We learn a great deal from our teachers. Beyond rote knowledge, a good teacher can teach how to process information, how to reason, and how to arrive at logical conclusions. Good teachers can teach their students how to think. But a teacher does a disservice when he or she tries to teach what to think.
High school students are in the midst of a formative period. Many students are just becoming aware of issues affecting their world, and their beliefs are not entirely defined. Consequently, they can be easily influenced by others, particularly those who hold positions of authority. In a classroom context, students provide a captive audience. Willing teachers have nearly an hour each day to impart their views on over a hundred young people. Through this influence, teachers wield enormous power.
That power is amplified by the fact that a teacher typically has significant discretion over a student’s academic experience and grade. A student can experience substantial pressure to conform political expression to the plainly articulated views of a teacher. Even in the absence of retaliatory behavior, the pressure to conform can influence students’ expression or maybe convince students to keep quiet altogether.
Here at Lyons Township, Global Studies division chair Paul Houston lays out an ethical and professional policy for his teachers. In the classroom, social studies teachers are instructed to facilitate discussion about political issues, but not to influence students by revealing what they think or telling the students what they should think.
“A good social studies teacher is a professional devil’s advocate,” Houston said.
A student’s beliefs should be formed and influenced primarily by personal experience, in addition to those people that the student chooses to surround himself with and what he chooses to read. But it is unfair for a public employee randomly assigned to the task of their instruction to tell teenagers what they ought to think.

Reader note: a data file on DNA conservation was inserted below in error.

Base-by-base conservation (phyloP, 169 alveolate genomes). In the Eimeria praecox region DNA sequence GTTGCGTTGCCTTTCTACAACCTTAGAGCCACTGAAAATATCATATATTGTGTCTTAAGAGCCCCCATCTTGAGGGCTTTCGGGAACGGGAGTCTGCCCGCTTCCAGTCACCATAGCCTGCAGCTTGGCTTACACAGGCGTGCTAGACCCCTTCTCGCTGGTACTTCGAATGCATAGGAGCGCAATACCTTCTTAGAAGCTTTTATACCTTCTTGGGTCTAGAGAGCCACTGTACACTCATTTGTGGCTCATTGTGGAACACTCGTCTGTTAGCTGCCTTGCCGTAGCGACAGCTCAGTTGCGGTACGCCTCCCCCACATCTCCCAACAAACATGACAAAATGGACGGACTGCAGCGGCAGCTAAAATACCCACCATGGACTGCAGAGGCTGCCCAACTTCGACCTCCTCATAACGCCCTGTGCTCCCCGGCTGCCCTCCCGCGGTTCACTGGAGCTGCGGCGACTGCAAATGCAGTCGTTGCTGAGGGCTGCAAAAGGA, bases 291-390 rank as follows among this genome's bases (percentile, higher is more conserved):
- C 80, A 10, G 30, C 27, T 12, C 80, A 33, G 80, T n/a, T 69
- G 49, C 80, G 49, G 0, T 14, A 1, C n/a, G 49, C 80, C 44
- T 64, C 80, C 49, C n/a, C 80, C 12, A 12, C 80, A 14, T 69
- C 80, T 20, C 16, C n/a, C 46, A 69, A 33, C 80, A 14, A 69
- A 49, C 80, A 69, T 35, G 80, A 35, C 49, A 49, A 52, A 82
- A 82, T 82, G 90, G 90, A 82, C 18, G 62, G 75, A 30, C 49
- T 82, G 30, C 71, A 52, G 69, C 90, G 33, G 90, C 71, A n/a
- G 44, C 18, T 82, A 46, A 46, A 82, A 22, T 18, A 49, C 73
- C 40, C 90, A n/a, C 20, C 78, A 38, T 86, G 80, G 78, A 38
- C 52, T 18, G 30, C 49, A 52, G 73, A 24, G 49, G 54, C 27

The best solution and the most professional approach is for teachers to keep private their views on politics, religion, and controversial topics. But that is not to say that teachers should ignore a student’s views or leave them unchallenged.
“I don’t try to impart my individual views to students. I don’t even share my views with my students, though I do see it as my job to challenge a strongly held view, regardless of whether I might agree or disagree with that view,” AP United States History teacher Andrew Newcomb said.
Every department at LT should follow Houston’s lead. There is more opportunity for political discussion in social studies and English classes than in math and science, and it is important that students feel able to share their opinions. Language arts division chair Karen Raino agrees with Houston that the professional approach is facilitate political discussion in the classroom without influencing it directly.
“I don’t believe teachers should share their political beliefs,” Raino said. “There’s just a professional way to approach the classroom.”
Although the Language Arts division does not have specific guidelines for the issue, the framework does exist to easily implement in the Language Arts division the policy already in place in the Global Studies division.
The approach that both Raino and Houston support gives a student an opportunity to reach sound conclusions and to form well-considered views. It teaches how to think, not what to think, which should be the aim of an education in the humanities.